Decorations and 3D Printing Thoughts Part 1

I get the impression that things are much less decorated than they used to be. This has been explained to me as because of the increased cost of labor, which has some issues but to me wins out over other explanations. Some other explanations I’ve heard are that people are overstimulated in life and don’t buy decorative stuff so they have a place to recover, that plainness and lack of decoration is the new class signalling, and that a different civilization is responsible for all the nice stuff we see historically but don’t see built any more. These may later explanations may be more correct but they are unverifyable, while the first points to a specific effect that is definitely true. An issue with the first explanation is that the ultimate cost of e.g. nice decals, impressions onto stamped metal, has also been made lower due to technology, but maybe less so than the thing itself. Regardless, I appreciate nice looking things and soulful things and want to live in a world with more of them.

Costs can be split into manufacturing costs and design costs. Something neat to me about additive manufacturing is that for a lot of methods, decorations are free, or atleast very low cost. The decorations can also be different for each object produced. For example, Desktop Metal has a binderjet printer that prints wood (sawdust+binder) and dyes the material to resemble different types of wood (Forust). Because it’s a binderjet printer, small model changes for e.g. fake engravings don’t affect print time or cost, and because the material is already volumetrially dyed having custom colorations and patterns and images should also come free. This is the best example, but all binderjet printers and resin LCD printers should have basically free 3D decorations, and many 3D printer methods that allow color have the same print time cost regardless of the color used. Of course, all these methods rely on 3D printing actually being a competitive way to design a mass produced product, but in my impression that’s already what a lot of 3D printing companies are betting on anyway. There are also many cases where literally the same object is sold from different places with several fold differences in cost so I think it’s very possible that most people would be willing to pay a small premium for custom items.

This leaves design costs. While I think there’s some human intervention required, there’s a lot of neat generative deep learning work that could be used to take the load off of human artists. For example, given a model of an object to print, a human probably needs to label visible surfaces vs. critical surfaces (surfaces which must remain unchanged for function). At the lowest end of engineering difficulty, aesthetic patterns or simple random textures/tilings can be applied. There are manufacturing methods which produce results like this already, where every customer gets a slightly different object in a nice way. At higher levels of engineering difficulty, generative deep learning models could produce stylized and themed decorations according to the desires of the consumer. I’m still thinking this side of everything through, so I’m collecting examples of technologies and art. While I have some experience making and training generator deep learning models, it’s not something where I’ve ever been happy with the result.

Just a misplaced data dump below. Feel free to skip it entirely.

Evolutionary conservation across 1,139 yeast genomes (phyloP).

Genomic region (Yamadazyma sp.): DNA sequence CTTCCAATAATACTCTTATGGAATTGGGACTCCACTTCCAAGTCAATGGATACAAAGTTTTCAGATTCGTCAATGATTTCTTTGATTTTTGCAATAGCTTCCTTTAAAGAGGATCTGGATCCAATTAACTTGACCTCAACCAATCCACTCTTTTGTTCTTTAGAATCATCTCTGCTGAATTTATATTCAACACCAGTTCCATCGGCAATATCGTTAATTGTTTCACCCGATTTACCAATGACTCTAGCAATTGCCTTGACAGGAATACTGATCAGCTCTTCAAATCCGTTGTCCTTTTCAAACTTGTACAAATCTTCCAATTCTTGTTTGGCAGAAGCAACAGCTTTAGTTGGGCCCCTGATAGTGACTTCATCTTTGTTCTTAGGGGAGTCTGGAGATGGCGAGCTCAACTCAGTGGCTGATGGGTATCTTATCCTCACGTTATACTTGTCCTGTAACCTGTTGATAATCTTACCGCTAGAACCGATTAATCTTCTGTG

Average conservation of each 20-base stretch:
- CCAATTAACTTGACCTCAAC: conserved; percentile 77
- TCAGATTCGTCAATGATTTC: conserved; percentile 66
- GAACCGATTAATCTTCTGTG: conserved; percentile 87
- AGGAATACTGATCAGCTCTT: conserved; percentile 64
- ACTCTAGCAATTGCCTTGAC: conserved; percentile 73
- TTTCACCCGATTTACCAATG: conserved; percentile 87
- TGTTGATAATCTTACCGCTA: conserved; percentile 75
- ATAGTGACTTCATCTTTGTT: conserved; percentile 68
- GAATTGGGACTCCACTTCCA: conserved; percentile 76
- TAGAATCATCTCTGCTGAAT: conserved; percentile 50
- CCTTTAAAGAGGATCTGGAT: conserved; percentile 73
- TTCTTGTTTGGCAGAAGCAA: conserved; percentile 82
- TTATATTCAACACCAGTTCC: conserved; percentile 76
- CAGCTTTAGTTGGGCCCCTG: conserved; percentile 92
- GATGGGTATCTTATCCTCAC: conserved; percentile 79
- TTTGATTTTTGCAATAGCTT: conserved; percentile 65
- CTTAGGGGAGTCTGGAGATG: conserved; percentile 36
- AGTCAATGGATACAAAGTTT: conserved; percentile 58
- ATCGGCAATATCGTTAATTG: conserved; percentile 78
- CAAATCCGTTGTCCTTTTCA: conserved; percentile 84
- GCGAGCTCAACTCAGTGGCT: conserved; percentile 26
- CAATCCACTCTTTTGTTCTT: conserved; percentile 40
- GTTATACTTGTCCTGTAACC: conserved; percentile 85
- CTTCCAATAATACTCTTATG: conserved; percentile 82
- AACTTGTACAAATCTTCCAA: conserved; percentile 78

Silicone Stamps

I was a bit interested in making a personal stamp (like for sealing letters), so I threw together a design in Blender, printed it, and cast it in silicone. Just a note, I was incredibly impressed with Blender’s sculpt mode-it felt like I was playing with actual clay, and no matter what I did the result was always a manifold mesh. I have plenty of experience where programs can’t even maintain manifoldness after boolean operations on relatively simple shapes.

For the stamp itself, I think I used smooth-on’s ecoflex gel (don’t remember now). Silicones are nice because they are generally non-stick, so no extra mold-release is needed. When cast, they often can transfer details finer than the eye can see and this level of detail is used for some types of lithography.

As 405 nm floodlamps and SLA resin were more common where I did this than waxes, I used resin first. I was pretty happy with the results.

I also tried beeswax (not show), shellac and polycaprolactone, but wasn’t as happy with either of those.

Traditionally, sealing was was made from shellac and beeswax with pigments. Modern sealing wax is literally hot glue. As I didn’t get anything melted to work well I wonder if it was because this used of a silicone stamp instead of a metal one.

I was thinking this would be neat to turn into a small self-contained device, with stamp material (resin or wax), stamp and activator (405nm light or heater). Maybe wedding planners would be interested in it.

Fauna and Flora and Fungi